Is there a way to syntax check a Perl program without running perl? The well-known answer is 'no'. Without starting the full perl runtime to evaluate code for imports, etc, you cannot tell whether program syntax is correct.
But what about if you wanted an approximate answer? A syntax checker that will say either 'bad' or 'maybe'. If 'bad' then the program is definitely not valid perl code (assuming a vanilla perl interpreter). If 'maybe' then it looks OK but only perl itself will be able to say for sure.
A program which always prints 'maybe' is clearly such a checker, but not a very useful one. A better attempt is to use PPI. There may be some valid Perl programs which are rejected by PPI, but if that occurs it is accepted as a PPI bug (I think).
Digression: Why is this useful? One use might be a kwalitee check. To catch various "d'oh" moments the version control system at $WORK runs all Perl code through perl -c before allowing the commit. (I am not recommending this as a general practice, just noting that it has been useful at our site.) But perl -c is unsafe, since it executes code (as it must). Using a conservative syntax checker instead would be safer, at the expense of some cases where the checker says 'maybe' but in fact the program is not valid Perl.
What I really want (end of digression): But in fact safety is not the motivating factor for my current application. I am interested in speed. Is there a way to roughly check and reject badly-formed Perl code before going to the expense of spinning up a whole Perl interpreter? PPI is slower than perl itself, so not a good candidate. You could write an approximate Perl grammar and use a parser generator to build a simple C program which accepts or rejects pseudo-Perl.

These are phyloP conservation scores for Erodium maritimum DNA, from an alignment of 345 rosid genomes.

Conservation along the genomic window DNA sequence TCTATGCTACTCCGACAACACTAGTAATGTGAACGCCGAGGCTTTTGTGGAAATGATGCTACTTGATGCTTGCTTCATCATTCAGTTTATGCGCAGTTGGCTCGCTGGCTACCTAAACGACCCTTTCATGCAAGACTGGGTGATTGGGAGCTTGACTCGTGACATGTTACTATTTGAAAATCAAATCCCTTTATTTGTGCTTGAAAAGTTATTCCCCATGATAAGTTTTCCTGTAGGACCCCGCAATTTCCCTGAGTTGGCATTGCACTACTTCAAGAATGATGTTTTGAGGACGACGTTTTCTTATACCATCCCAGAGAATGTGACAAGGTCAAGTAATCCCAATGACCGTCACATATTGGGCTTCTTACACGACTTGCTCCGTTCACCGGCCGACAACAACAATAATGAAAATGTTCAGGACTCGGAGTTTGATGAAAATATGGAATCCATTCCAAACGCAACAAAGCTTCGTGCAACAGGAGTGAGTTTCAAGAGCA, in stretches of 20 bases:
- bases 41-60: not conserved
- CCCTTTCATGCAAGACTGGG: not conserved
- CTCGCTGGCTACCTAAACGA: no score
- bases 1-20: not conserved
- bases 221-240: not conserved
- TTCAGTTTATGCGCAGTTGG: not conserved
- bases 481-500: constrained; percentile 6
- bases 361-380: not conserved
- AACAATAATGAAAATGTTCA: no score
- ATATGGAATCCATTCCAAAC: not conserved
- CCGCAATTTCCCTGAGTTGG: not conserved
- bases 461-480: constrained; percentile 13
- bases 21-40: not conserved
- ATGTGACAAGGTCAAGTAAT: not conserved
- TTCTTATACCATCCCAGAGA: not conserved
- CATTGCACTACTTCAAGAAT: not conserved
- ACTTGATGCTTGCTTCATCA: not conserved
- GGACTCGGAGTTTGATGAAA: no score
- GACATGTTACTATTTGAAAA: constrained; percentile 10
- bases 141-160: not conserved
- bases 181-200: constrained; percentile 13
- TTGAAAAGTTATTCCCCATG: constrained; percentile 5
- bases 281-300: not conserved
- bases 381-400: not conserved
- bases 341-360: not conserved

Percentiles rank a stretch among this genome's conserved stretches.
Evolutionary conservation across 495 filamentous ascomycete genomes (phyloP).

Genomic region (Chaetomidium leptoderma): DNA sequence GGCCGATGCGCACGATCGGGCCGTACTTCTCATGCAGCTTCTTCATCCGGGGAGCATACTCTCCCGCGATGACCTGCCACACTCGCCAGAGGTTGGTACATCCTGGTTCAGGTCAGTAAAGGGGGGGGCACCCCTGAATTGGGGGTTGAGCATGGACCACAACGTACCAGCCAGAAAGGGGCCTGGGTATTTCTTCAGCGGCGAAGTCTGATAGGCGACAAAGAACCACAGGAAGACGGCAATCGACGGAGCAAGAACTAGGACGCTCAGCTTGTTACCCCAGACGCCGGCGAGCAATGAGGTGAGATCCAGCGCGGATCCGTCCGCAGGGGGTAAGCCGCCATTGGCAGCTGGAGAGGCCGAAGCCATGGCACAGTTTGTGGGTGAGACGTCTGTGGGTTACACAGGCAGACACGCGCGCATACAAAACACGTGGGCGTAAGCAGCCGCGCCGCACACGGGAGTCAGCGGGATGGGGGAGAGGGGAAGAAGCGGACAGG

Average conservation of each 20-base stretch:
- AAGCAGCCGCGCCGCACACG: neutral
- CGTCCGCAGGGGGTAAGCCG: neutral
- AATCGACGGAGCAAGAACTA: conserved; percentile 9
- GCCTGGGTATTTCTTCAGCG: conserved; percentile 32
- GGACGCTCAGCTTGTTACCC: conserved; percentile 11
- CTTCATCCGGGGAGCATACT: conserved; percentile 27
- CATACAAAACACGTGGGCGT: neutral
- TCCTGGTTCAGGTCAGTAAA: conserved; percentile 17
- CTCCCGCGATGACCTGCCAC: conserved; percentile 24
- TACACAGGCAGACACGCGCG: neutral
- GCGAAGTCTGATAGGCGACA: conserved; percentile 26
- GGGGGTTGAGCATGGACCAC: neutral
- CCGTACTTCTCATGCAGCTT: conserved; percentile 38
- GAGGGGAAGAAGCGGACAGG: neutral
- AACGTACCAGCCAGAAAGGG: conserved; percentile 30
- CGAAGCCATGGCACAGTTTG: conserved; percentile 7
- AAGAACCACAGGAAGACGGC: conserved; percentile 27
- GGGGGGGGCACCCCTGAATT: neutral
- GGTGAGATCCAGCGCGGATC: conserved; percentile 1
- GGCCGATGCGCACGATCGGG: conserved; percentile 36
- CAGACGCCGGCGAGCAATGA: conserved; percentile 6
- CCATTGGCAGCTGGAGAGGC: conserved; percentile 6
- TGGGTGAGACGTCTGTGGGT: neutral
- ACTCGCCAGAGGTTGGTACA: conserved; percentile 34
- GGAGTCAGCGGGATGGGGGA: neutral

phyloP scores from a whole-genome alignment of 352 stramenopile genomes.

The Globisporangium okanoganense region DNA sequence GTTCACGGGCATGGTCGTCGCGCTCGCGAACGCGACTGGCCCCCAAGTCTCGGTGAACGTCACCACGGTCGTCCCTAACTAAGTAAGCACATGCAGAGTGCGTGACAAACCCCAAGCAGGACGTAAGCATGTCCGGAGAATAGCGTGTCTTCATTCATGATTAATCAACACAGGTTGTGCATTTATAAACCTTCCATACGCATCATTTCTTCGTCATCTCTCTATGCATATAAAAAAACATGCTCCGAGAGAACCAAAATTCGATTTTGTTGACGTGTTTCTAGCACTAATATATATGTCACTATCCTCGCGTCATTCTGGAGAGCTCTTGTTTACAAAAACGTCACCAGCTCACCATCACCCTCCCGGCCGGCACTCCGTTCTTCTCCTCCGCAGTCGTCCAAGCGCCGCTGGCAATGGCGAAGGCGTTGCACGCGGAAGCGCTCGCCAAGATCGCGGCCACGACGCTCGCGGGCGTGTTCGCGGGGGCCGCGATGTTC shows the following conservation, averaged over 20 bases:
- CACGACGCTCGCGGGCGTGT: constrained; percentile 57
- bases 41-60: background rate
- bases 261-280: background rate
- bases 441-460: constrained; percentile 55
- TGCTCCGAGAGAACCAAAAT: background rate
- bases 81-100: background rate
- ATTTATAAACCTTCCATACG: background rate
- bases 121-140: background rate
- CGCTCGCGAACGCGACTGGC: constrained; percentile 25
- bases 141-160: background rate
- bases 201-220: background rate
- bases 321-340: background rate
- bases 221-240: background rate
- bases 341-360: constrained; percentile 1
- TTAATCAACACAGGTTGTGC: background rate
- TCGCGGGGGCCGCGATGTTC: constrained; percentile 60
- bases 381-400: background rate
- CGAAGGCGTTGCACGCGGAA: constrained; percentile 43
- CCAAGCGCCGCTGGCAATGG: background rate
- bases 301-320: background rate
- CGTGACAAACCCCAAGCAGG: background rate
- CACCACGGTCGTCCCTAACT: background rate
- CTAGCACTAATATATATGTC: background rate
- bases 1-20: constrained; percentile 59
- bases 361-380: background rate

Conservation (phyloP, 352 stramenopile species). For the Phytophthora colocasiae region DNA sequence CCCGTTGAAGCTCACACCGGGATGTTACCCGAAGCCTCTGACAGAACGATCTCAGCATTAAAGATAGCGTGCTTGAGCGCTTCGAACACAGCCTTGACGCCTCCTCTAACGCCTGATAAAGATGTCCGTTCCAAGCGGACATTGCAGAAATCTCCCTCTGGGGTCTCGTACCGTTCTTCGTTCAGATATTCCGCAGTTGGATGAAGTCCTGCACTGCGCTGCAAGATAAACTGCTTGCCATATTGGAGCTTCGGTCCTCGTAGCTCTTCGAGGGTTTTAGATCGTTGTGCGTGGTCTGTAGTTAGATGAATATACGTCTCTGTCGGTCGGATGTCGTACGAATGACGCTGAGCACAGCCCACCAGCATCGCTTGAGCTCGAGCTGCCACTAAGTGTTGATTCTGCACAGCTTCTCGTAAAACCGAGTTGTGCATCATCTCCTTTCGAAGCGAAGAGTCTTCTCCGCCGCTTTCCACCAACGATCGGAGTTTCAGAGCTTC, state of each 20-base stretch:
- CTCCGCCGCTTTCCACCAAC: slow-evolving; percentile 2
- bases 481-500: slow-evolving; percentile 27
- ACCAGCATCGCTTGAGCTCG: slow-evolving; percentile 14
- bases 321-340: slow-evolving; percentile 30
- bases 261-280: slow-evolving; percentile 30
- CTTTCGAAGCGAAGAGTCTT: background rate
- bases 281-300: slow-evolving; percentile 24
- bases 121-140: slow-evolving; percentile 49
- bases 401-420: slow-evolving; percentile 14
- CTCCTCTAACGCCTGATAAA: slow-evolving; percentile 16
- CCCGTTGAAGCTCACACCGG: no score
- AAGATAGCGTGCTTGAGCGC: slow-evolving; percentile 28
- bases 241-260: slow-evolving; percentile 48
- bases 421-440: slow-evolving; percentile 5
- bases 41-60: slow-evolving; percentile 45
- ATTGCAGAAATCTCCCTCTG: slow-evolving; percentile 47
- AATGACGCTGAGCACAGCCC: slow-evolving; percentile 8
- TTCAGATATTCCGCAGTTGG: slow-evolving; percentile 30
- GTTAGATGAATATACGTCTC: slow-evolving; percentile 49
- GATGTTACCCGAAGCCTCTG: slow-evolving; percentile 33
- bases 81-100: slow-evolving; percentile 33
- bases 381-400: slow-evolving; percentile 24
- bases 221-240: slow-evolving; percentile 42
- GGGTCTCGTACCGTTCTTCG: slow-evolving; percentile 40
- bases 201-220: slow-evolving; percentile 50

My application is 'delta debugging'. You start with a large program which has a certain property (such as segfaulting, for example), and knock out sections of it while preserving that property. I use http://delta.tigris.org/ which works in a simple-minded line-oriented way. Many of the test cases it generates will not be valid Perl code. The delta debugging would go faster if these could be eliminated quickly before the full perl executable is started.
Since the overhead of starting the perl interpreter is probably the biggest part of the time taken, you could implement some kind of server which listens on a socket, accepts program text, and returns 'bad' or 'maybe' by attempting to eval() the text or run it through PPI.
Another way to speed things up is to make perl fail faster. Normally it prints all the syntax errors and diagnostics it can find. If it would instead stop on the first one some time would be saved.
But I do like the idea of a grammar for almost-Perl which could be checked by a simple C program. Does such a thing exist?
(Related: Perl shallow syntax check? ie. do not check syntax of imports but my question is more about speed, and I am happy to have a rough check which will accept some invalid programs, as long as it does not reject valid ones.)